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What Is MCS 90?

Posted by Harlene Labrum | Feb 03, 2022 | 0 Comments

Highway driving poses many risks, but one of the most frightening scenarios is an accident with a large commercial truck (also known as a semi-truck or tractor-trailer).  To compound matters, a semi-truck's insurance policy might not cover injuries and damages a motorist sustains from an accident depending on the facts and circumstances. For this reason, the insurance rider known as MCS-90 could have profound consequences for highway drivers. Nonetheless, few people know about this obscure endorsement. If you were in an accident with a semi-truck traveling across state lines, it is critical to understand how the MCS 90 endorsement can affect you, and potentially help you receive the compensation you deserve under the law. Contact the experienced truck accident attorneys at Labrum Law at (615) 338-9500 to learn more about your legal rights and schedule your consultation today.

The MCS 90 Is Not Insurance

To begin to understand the MCS 90, it might be helpful to understand what it is not. The MCS 90 is not a type of insurance. Instead, it is an endorsement generally applied to a trucking carrier company's insurance that proves that it can financially cover expenses related to an accident. It is not an insurance policy, nor does it provide additional insurance coverage for other motorists involved in semi accidents.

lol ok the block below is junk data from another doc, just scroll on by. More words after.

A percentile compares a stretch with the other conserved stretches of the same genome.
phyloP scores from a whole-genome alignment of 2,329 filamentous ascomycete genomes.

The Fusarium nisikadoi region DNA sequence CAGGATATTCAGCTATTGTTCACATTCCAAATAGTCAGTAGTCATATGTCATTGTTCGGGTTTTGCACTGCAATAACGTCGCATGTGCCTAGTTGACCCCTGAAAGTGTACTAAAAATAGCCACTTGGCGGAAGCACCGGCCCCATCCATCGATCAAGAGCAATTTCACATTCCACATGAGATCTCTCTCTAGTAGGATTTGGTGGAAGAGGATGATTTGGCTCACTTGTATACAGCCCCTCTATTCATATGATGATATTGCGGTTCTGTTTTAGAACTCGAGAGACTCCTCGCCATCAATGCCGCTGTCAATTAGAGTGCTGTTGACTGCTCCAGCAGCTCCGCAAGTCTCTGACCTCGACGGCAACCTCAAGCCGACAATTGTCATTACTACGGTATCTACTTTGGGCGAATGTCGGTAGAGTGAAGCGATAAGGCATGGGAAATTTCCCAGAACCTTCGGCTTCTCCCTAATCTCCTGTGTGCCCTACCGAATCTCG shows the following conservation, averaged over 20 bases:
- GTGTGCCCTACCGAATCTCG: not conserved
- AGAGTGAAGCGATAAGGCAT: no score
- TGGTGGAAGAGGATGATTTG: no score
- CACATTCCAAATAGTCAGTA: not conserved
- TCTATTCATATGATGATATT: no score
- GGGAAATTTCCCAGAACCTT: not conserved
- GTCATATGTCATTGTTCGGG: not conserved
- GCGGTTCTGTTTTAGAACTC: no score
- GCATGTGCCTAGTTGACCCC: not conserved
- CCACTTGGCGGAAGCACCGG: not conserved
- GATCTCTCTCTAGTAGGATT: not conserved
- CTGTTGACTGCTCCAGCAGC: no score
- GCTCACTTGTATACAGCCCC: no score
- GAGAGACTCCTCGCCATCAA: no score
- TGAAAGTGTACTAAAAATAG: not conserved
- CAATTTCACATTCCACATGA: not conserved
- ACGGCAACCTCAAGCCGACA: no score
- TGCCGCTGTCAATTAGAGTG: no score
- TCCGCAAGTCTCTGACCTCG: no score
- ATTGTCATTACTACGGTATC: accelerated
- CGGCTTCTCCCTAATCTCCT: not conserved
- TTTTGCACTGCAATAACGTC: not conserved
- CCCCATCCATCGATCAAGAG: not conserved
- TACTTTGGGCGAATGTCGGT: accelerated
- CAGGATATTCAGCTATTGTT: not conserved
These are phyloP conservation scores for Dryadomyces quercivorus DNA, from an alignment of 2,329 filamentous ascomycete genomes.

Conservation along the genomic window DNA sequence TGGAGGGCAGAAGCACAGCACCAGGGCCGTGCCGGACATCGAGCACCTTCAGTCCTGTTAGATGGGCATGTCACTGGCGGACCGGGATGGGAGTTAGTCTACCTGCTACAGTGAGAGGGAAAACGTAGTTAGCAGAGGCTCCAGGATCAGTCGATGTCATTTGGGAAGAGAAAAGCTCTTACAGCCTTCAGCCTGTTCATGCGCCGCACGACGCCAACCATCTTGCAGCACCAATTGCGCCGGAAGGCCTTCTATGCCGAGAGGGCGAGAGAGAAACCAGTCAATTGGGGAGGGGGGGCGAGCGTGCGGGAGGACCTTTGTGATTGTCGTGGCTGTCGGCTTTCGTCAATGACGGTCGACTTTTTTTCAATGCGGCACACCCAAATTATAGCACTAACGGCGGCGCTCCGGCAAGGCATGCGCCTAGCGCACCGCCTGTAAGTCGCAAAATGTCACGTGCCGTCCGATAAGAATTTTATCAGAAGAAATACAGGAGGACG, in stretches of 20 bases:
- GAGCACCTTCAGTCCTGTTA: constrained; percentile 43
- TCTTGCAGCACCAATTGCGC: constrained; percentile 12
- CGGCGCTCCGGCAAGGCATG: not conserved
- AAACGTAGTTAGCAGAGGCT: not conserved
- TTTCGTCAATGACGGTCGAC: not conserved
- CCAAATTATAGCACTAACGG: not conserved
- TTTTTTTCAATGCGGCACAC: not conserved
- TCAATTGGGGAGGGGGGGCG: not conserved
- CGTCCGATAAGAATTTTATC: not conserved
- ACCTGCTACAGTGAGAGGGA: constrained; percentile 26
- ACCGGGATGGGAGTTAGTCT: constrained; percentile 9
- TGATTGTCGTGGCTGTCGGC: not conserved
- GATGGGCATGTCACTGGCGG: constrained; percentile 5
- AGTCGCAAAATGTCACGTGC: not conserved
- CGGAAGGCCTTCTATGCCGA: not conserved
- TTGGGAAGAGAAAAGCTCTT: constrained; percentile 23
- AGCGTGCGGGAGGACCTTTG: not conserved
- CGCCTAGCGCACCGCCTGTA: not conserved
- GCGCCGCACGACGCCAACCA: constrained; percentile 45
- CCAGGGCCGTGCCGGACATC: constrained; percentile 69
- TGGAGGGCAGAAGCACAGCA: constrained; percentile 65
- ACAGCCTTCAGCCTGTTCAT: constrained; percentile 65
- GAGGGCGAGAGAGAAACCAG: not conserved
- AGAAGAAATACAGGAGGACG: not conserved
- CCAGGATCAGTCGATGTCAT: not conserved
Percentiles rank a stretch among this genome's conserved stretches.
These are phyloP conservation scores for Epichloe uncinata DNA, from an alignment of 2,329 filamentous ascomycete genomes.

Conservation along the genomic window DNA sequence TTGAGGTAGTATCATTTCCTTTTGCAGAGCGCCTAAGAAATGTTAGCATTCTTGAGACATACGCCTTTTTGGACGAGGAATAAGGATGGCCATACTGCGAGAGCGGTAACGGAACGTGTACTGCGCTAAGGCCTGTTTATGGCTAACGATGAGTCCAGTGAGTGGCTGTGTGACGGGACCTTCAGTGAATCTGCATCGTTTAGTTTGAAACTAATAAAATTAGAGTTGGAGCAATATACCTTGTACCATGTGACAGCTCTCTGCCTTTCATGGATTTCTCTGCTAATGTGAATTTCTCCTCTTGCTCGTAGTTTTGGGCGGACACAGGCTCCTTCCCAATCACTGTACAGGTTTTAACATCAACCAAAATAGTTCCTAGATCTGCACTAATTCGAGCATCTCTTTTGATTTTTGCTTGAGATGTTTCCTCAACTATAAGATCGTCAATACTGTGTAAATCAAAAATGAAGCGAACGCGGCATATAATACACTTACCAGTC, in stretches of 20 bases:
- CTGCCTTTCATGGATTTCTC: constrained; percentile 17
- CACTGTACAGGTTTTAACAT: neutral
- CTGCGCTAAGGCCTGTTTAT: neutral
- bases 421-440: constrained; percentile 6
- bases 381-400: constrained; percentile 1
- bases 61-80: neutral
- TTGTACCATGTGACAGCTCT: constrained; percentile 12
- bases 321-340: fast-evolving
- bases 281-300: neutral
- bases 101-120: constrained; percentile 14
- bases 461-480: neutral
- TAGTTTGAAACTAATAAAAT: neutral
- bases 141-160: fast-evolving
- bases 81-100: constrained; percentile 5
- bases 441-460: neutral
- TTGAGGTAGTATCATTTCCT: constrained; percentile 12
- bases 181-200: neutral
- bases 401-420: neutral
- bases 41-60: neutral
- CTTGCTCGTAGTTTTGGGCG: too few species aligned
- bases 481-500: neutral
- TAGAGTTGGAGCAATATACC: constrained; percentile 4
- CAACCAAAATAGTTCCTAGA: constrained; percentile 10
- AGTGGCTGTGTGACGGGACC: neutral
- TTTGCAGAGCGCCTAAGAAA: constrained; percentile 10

The Federal Motor Carrier Act of 1980

As an endorsement attached to commercial auto insurance policies, the MCS 90 became required by law for all commercial semi-trucks thanks to the Federal Motor Carrier Act (FMCA) of 1980. The FMCA sought to regulate interstate highway commerce by outlining the rights and responsibilities of motor carrier companies. Most importantly, the act established the guarantee of the financial obligation that all interstate commercial carriers must meet, providing greater protections for motorists who share the road with large semi-trucks. 

What the MCS 90 Provides

The MCS 90 provides critical evidence that a company retains some funding source to pay for losses during accidents for which its driver is responsible. According to the United States Compliance Services website, a company can prove financial responsibility and procure an MCS 90 endorsement in one of three ways:

Self-Insure

A company can choose to “self-insure,” which acts as a statement of good faith that a company guarantees its ability to pay for losses from an accident.

Surety Bond

A surety bond is a third-party guarantee that a company will cover losses. The guarantee comes because the bondholder will assume financial responsibility if a company cannot pay for the losses.

Standard Market Insurance

The MCS 90 often exists as an insurance endorsement or “rider” attached to standard commercial insurance. In this situation, the insurance company charges extra for the rider to take on a greater degree of liability if an accident occurs.

Who Needs an MCS 90?

For the most part, every trucking company must guarantee financial coverage via an MCS 90. The original intent was to provide added protection to motorists due to the influx of interstate commercial trucking that the nation was experiencing. Since commercial trucking is interstate by nature, most trucking companies must possess an MCS 90.

Coverage Amounts

The FCMA requires minimum coverages, mainly depending on the cargo type. The law requires the following types of coverage: